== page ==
As one of many emergency response teams providing support throughout the COVID-19 pandemic, we have just passed the six-month marker since we first activated to support our company and our stakeholders. The majority of emergency response teams train to be able to respond at a moment’s notice, quickly assess the situation, and assign responsibilities and resources to put order to the chaos.

Other than on-the-ground recovery efforts from a natural disaster or the Sept. 11 terrorist attacks, an emergency response typically has a very short timeframe, ranging from a few hours to several days. In runner’s terms, this is basically a sprint. However, when the crisis becomes a marathon, much like we are experiencing with the COVID-19 pandemic, how do you support the emergency response teams providing the support?

The first 30 days—a 5K

On January 20, 2020, the World Health Organization (WHO) confirmed that human-to-human transmission of the coronavirus had occurred. On January 21, 2020, the Centers for Disease Control and Prevention (CDC) confirmed the first case of the coronavirus in the U.S. On February 3, 2020, the U.S. declared a public health emergency. On February 25, 2020, the CDC indicated that COVID-19 was moving toward pandemic status. For most organizations, their emergency response teams were activated to assess the immediate precautions necessary to maintain the health and safety of their staff and stakeholders and maintain their operations. These included:

  • Communications
  • Review of business continuity and disaster recovery (BC/DR) plans
  • Educating staff on CDC guidelines regarding handwashing, use of hand sanitizers and known symptoms for COVID-19
  • Limiting air travel within the US

Due to the human-to-human transmission of the virus, organizations and their emergency response teams began planning to take their operations off-site and have staff working remotely. Many companies had already included remote work into their business continuity and disaster recovery plans due to weather, natural disasters or other business disruptions.

At this point, most emergency response teams were focused on maintaining operations. Their work responsibilities shifted to include increases in operational meetings, workload and work hours. The 5K was turning into a half-marathon, and the strategy to stay the course needed to be adjusted to support the team supporting the organization.

The next 60 days—a half-marathon

As the number of states reporting positive cases of COVID-19 continued to increase, it became apparent that the human-to-human transmission of the virus was increasing. In late February 2020, organizations and their emergency response teams’ worst-case scenario became reality. On March 19, 2020, California became the first state to issue a stay-at-home order. By April 7, 2020, 44 states had also issued similar orders.

Many organizations had already implemented some level of remote work for staff during normal business operations. To maintain the solidarity of the organization and the health and safety of the staff, the response to the pandemic needed to shift once again.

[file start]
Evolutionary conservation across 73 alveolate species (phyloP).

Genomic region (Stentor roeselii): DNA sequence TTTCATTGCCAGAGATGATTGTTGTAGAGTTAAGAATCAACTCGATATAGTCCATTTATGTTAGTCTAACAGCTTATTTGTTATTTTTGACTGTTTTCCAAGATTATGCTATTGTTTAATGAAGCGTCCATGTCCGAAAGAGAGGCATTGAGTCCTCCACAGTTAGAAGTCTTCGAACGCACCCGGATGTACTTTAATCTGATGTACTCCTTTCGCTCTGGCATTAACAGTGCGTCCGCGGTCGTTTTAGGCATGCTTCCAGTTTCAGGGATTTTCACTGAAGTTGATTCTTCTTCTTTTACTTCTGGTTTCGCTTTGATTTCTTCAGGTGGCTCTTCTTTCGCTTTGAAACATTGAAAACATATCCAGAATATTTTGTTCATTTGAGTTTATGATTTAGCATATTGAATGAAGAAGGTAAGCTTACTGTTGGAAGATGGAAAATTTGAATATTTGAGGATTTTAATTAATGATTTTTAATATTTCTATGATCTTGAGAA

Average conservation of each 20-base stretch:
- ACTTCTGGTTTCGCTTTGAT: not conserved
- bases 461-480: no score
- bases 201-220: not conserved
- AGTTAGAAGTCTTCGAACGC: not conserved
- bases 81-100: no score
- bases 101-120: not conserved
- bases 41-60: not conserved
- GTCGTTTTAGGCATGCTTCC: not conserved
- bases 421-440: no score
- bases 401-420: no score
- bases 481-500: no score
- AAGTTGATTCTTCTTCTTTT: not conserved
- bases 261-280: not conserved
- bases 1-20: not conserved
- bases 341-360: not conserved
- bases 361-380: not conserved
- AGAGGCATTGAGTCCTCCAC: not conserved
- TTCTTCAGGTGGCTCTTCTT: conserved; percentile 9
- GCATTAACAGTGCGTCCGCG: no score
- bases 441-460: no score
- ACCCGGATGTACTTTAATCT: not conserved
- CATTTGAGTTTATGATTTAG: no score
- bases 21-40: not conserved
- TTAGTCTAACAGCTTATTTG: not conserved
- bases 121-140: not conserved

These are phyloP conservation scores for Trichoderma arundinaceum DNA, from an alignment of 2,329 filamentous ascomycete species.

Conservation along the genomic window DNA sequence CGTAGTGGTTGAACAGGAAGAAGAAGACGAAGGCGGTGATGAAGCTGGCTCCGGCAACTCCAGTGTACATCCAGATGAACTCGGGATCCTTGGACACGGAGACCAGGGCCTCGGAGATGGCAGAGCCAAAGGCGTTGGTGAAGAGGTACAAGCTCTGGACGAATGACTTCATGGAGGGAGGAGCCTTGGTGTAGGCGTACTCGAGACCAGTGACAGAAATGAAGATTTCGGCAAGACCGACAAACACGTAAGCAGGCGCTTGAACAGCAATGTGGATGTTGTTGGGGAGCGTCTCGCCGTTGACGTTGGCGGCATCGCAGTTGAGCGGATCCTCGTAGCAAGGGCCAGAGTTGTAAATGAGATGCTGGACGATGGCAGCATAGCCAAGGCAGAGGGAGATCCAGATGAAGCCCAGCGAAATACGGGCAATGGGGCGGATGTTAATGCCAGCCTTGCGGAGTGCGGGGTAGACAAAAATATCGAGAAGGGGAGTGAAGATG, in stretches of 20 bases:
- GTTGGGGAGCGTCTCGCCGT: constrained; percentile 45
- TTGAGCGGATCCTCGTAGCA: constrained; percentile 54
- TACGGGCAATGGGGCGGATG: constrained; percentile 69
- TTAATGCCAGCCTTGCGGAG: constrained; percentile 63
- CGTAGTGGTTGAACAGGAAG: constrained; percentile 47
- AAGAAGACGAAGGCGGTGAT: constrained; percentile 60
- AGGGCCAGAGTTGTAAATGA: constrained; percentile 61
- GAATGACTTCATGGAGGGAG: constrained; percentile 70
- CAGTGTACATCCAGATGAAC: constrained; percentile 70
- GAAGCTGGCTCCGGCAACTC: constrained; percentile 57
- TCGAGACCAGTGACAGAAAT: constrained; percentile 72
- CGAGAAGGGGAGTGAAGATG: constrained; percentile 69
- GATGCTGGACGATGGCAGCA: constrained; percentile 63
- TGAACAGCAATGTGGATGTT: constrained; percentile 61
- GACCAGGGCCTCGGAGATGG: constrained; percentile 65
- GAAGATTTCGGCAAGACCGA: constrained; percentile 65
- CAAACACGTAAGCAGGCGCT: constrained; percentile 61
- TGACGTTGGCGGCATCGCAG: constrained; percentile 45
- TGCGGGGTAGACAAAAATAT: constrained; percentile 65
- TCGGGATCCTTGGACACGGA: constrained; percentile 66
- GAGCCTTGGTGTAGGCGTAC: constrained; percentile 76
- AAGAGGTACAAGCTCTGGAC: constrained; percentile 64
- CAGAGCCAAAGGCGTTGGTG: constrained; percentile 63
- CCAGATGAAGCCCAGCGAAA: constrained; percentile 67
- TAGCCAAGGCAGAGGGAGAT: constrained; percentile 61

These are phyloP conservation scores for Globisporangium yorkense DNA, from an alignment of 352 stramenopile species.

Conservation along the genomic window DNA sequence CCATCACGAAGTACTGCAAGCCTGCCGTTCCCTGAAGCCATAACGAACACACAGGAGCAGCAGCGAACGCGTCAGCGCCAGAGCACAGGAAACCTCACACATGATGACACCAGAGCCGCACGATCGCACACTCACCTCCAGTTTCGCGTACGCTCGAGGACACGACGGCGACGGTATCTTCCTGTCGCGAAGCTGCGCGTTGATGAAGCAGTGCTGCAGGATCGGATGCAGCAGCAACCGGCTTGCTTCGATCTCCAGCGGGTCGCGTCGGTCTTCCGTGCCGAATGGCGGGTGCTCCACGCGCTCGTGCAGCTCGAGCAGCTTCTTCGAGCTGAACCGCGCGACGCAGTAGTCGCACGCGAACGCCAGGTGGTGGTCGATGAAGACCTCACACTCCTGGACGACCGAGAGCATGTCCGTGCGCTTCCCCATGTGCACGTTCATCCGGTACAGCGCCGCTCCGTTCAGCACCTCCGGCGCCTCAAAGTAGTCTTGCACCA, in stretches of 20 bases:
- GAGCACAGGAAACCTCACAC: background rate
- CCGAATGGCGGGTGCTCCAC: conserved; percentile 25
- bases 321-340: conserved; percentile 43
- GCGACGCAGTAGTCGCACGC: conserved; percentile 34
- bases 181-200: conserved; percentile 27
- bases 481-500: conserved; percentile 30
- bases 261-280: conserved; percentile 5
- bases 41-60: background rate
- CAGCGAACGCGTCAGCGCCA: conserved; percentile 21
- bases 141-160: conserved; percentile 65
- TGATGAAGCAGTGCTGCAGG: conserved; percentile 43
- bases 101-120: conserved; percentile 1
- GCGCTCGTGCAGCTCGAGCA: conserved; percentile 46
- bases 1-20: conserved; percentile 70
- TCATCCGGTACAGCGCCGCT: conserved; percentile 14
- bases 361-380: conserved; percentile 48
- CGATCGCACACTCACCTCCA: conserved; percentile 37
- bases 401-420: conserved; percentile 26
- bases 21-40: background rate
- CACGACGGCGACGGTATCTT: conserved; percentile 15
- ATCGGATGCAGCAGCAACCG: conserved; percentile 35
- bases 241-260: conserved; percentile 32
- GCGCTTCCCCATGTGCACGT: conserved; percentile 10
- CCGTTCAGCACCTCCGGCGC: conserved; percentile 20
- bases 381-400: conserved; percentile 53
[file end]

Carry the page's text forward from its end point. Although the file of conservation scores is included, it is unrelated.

Emergency response teams were now tasked with moving all business operations remote. Depending on the organization this may or may not have been possible. For those who could have staff working remotely, their IT teams now took the lead in the race. Their immediate concerns included:

  • Secure connections for staff devices (VPN)
  • Ensuring remote connectivity to servers
  • Confirmation of all platform accessibility
  • Communication platforms (i.e., Zoom, Microsoft Teams, etc.)
  • Testing load capacity

In addition to the technology issues, the emergency response team also had to review all critical operations for the organization to confirm whether they could be supported remotely or determine the backup plan. These included:

  • Communications (internal and external)
  • Finance (invoicing, payments and receipts)
  • Payroll
  • Mail

Many organizations used a staged approach to take their operations remote. This allowed the IT team to address issues as they arose and provide the necessary support. This also provided critical feedback to continue with the process.

90+ days—the marathon

It has now been almost six months since the initial stay-at-home orders were put into action. Due to the continuing increase in positive cases of COVID-19 and concerns for health and safety, many organizations continue to operate remotely. Others have resumed operations but have put in place additional precautions recommended by the CDC. These include:

  • Deep cleaning of work areas (especially if a positive case had been reported)
  • Air duct cleaning
  • Spacing of work areas (minimum of 6 feet between staff)
  • Face mask requirements (in shared areas or if 6-foot spacing is not available)
  • Limited access for visitors and patrons
  • Hand sanitizer made available throughout the workspace
  • Hand-washing reminders
  • Personal responsibility for maintaining safety and health (coughing into elbow, staying home if symptomatic, etc.)

Some companies also took the additional step to add contact tracking/tracing into their workplace to quickly identify and alert staff who might have had close contact with an individual who had now tested positive for COVID-19.

Even with these health and safety precautions, organizations continue to have a portion of their staff working remotely because they identify as high-risk or feel anxious about possible exposure to the virus in the workplace. As a result, emergency response teams continue to be engaged to provide support to their organizations to maintain operations.

The pandemic has provided organizations with an opportunity to actualize their business continuity and disaster recovery plans. How did your plan weather COVID-19?

To learn more about our crisis management services, please contact FEI.